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Twitter users call for the suspension of Kansas State student after joke, but his tweet is protected speech

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A student at Kansas State is facing online death threats, calls to release his personal information online, and an investigation from the college after he made a joke on Twitter.

Student, political commentator and game streamer Jaden McNeil tweeted, “Congratulations to George Floyd on being drug free for an entire month.”

The joke received backlash online, with many tagging Kansas State, calling for the student to be expelled and some going as far as threatening McNeil’s life.

Colleges and workplaces are increasingly facing requests for students and staff to be removed due to their online posts (even jokes) with phone numbers and emails being flooded with complaints from emergent Twitter mobs who are invigorated by the pursuit of ending careers and livelihoods.

K-State President Richard Myers said the university was looking into what its “options” were with regard to the joke, saying:

“The insensitive comments posted by one K-State student hurts our entire community. These divisive statements do not represent for the values of our university. We condemn racism and bigotry in all its forms.

We are launching an immediate review of the university’s options. Black Lives Matter at Kansas State University and we will continue to fight for social justice.”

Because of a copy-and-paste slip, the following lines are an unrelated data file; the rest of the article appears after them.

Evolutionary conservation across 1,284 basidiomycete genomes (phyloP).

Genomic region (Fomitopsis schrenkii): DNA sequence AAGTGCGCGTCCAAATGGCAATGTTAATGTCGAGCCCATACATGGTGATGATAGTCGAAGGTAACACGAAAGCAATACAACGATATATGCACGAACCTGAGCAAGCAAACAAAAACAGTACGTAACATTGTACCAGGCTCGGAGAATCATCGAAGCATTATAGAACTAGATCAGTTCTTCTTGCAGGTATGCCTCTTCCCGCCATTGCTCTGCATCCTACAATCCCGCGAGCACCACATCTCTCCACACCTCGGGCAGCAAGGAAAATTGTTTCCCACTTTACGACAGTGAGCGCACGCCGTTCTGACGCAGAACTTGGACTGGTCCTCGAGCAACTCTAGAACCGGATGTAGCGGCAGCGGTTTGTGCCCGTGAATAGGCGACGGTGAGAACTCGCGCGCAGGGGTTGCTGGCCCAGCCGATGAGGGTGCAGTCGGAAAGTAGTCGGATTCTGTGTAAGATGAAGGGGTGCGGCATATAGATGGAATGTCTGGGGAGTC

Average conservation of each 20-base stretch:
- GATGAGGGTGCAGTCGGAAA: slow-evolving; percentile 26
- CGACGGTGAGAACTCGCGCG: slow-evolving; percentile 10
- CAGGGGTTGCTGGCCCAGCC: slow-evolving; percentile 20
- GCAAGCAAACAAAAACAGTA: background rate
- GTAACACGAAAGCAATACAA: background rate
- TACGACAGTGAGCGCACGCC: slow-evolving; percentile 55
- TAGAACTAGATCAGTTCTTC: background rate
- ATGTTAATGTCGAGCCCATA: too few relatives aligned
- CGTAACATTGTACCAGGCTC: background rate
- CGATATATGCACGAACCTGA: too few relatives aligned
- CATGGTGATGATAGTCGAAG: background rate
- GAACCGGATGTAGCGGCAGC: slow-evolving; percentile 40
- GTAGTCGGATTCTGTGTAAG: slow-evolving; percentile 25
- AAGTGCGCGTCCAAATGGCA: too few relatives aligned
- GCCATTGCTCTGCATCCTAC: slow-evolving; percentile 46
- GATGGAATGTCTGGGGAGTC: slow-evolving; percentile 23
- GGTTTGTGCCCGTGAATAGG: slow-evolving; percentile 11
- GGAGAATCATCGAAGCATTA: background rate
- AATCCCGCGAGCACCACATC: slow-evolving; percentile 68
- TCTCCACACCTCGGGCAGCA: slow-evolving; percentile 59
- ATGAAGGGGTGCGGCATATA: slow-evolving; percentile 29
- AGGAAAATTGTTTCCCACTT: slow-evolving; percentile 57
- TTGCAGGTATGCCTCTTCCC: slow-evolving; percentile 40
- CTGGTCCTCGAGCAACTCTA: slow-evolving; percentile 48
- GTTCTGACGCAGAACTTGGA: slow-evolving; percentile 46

Vice President for Student Life & Dean of Students, Tomas Lane, said “I’m aware of the Twitter posting by a K-State student. The lack of basic decency and care for how this post would impact others, especially our Black students, faculty, & staff already emotionally hurting from recent incidents of anti-Black violence is shameful and appalling.”

While the relentless nature of online mobs are often successful, these calls for Kansas State to expel a student over a joke are unlikely to be successful – and if they are, Kansas State could have a lawsuit on its hands.

Kansas State is a public institution, not a private one, and so it’s bound by the First Amendment. McNeil’s joke, while offensive to some, is certainly protected by the First Amendment.

Earlier this month, we posted a reminder to the president of Nicholls State University, that public colleges are protected by the United States Constitution when he tried to warn students not to engage in “hate speech.” The Supreme Court has ruled that so-called “hate speech” is a meaningless distinction.

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